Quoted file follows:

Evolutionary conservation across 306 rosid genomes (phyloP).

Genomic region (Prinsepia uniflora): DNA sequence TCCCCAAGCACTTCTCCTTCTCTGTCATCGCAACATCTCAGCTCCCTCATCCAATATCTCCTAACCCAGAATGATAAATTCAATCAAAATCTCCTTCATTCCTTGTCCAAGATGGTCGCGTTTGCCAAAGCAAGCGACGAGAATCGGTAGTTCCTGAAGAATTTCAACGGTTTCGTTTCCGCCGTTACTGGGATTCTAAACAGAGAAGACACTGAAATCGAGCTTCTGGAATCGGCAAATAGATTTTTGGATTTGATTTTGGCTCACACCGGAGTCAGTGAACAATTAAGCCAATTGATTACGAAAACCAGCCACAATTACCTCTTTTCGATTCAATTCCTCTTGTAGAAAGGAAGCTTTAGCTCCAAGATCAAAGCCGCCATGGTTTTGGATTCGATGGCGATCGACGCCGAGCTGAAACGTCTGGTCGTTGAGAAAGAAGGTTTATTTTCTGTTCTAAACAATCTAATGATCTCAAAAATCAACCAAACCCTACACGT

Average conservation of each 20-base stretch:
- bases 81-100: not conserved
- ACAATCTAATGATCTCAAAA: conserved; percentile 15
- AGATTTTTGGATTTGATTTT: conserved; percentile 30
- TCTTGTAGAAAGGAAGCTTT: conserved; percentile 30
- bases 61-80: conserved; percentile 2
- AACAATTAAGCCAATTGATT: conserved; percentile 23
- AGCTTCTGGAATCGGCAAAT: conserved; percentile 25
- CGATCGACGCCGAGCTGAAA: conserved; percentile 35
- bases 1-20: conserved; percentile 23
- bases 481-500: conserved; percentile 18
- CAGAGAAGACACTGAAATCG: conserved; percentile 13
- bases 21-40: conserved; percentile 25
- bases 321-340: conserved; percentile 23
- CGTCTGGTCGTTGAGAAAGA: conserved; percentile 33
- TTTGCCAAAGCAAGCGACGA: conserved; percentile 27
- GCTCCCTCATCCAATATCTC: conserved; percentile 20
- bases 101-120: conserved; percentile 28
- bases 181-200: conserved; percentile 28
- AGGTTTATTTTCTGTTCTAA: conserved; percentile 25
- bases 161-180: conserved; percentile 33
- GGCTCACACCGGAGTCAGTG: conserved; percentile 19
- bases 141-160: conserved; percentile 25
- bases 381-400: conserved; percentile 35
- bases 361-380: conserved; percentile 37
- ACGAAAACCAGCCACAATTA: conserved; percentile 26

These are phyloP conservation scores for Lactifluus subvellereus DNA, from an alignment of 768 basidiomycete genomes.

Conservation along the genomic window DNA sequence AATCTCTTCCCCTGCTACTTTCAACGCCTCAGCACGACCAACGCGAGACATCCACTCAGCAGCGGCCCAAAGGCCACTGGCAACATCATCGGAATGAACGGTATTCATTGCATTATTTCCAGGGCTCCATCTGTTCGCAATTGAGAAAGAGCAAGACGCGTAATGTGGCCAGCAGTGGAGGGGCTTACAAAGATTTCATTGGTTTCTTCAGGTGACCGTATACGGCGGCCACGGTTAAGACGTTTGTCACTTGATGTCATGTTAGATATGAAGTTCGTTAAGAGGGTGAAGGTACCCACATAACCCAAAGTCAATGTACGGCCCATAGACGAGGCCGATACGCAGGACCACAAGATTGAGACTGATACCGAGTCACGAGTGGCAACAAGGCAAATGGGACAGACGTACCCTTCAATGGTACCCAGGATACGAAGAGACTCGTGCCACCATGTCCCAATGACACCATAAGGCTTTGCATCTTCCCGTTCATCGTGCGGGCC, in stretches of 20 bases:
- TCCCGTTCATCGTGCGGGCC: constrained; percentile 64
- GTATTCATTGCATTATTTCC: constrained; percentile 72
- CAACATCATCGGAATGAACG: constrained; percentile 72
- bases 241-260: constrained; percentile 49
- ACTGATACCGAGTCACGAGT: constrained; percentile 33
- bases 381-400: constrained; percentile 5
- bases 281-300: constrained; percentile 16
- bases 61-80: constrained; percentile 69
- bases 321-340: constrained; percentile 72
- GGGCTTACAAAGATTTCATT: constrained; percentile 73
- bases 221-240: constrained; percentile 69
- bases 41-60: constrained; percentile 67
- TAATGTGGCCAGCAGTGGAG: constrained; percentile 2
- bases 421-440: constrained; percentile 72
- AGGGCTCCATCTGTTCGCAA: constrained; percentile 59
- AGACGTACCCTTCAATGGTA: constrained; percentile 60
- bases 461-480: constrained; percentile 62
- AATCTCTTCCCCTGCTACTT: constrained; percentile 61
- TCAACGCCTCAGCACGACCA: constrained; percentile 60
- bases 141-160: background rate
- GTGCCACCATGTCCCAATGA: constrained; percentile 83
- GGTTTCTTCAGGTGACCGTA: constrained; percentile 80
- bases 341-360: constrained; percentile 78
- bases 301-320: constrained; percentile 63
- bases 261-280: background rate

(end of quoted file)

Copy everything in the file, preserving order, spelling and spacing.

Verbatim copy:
Evolutionary conservation across 306 rosid genomes (phyloP).

Genomic region (Prinsepia uniflora): DNA sequence TCCCCAAGCACTTCTCCTTCTCTGTCATCGCAACATCTCAGCTCCCTCATCCAATATCTCCTAACCCAGAATGATAAATTCAATCAAAATCTCCTTCATTCCTTGTCCAAGATGGTCGCGTTTGCCAAAGCAAGCGACGAGAATCGGTAGTTCCTGAAGAATTTCAACGGTTTCGTTTCCGCCGTTACTGGGATTCTAAACAGAGAAGACACTGAAATCGAGCTTCTGGAATCGGCAAATAGATTTTTGGATTTGATTTTGGCTCACACCGGAGTCAGTGAACAATTAAGCCAATTGATTACGAAAACCAGCCACAATTACCTCTTTTCGATTCAATTCCTCTTGTAGAAAGGAAGCTTTAGCTCCAAGATCAAAGCCGCCATGGTTTTGGATTCGATGGCGATCGACGCCGAGCTGAAACGTCTGGTCGTTGAGAAAGAAGGTTTATTTTCTGTTCTAAACAATCTAATGATCTCAAAAATCAACCAAACCCTACACGT

Average conservation of each 20-base stretch:
- bases 81-100: not conserved
- ACAATCTAATGATCTCAAAA: conserved; percentile 15
- AGATTTTTGGATTTGATTTT: conserved; percentile 30
- TCTTGTAGAAAGGAAGCTTT: conserved; percentile 30
- bases 61-80: conserved; percentile 2
- AACAATTAAGCCAATTGATT: conserved; percentile 23
- AGCTTCTGGAATCGGCAAAT: conserved; percentile 25
- CGATCGACGCCGAGCTGAAA: conserved; percentile 35
- bases 1-20: conserved; percentile 23
- bases 481-500: conserved; percentile 18
- CAGAGAAGACACTGAAATCG: conserved; percentile 13
- bases 21-40: conserved; percentile 25
- bases 321-340: conserved; percentile 23
- CGTCTGGTCGTTGAGAAAGA: conserved; percentile 33
- TTTGCCAAAGCAAGCGACGA: conserved; percentile 27
- GCTCCCTCATCCAATATCTC: conserved; percentile 20
- bases 101-120: conserved; percentile 28
- bases 181-200: conserved; percentile 28
- AGGTTTATTTTCTGTTCTAA: conserved; percentile 25
- bases 161-180: conserved; percentile 33
- GGCTCACACCGGAGTCAGTG: conserved; percentile 19
- bases 141-160: conserved; percentile 25
- bases 381-400: conserved; percentile 35
- bases 361-380: conserved; percentile 37
- ACGAAAACCAGCCACAATTA: conserved; percentile 26

These are phyloP conservation scores for Lactifluus subvellereus DNA, from an alignment of 768 basidiomycete genomes.

Conservation along the genomic window DNA sequence AATCTCTTCCCCTGCTACTTTCAACGCCTCAGCACGACCAACGCGAGACATCCACTCAGCAGCGGCCCAAAGGCCACTGGCAACATCATCGGAATGAACGGTATTCATTGCATTATTTCCAGGGCTCCATCTGTTCGCAATTGAGAAAGAGCAAGACGCGTAATGTGGCCAGCAGTGGAGGGGCTTACAAAGATTTCATTGGTTTCTTCAGGTGACCGTATACGGCGGCCACGGTTAAGACGTTTGTCACTTGATGTCATGTTAGATATGAAGTTCGTTAAGAGGGTGAAGGTACCCACATAACCCAAAGTCAATGTACGGCCCATAGACGAGGCCGATACGCAGGACCACAAGATTGAGACTGATACCGAGTCACGAGTGGCAACAAGGCAAATGGGACAGACGTACCCTTCAATGGTACCCAGGATACGAAGAGACTCGTGCCACCATGTCCCAATGACACCATAAGGCTTTGCATCTTCCCGTTCATCGTGCGGGCC, in stretches of 20 bases:
- TCCCGTTCATCGTGCGGGCC: constrained; percentile 64
- GTATTCATTGCATTATTTCC: constrained; percentile 72
- CAACATCATCGGAATGAACG: constrained; percentile 72
- bases 241-260: constrained; percentile 49
- ACTGATACCGAGTCACGAGT: constrained; percentile 33
- bases 381-400: constrained; percentile 5
- bases 281-300: constrained; percentile 16
- bases 61-80: constrained; percentile 69
- bases 321-340: constrained; percentile 72
- GGGCTTACAAAGATTTCATT: constrained; percentile 73
- bases 221-240: constrained; percentile 69
- bases 41-60: constrained; percentile 67
- TAATGTGGCCAGCAGTGGAG: constrained; percentile 2
- bases 421-440: constrained; percentile 72
- AGGGCTCCATCTGTTCGCAA: constrained; percentile 59
- AGACGTACCCTTCAATGGTA: constrained; percentile 60
- bases 461-480: constrained; percentile 62
- AATCTCTTCCCCTGCTACTT: constrained; percentile 61
- TCAACGCCTCAGCACGACCA: constrained; percentile 60
- bases 141-160: background rate
- GTGCCACCATGTCCCAATGA: constrained; percentile 83
- GGTTTCTTCAGGTGACCGTA: constrained; percentile 80
- bases 341-360: constrained; percentile 78
- bases 301-320: constrained; percentile 63
- bases 261-280: background rate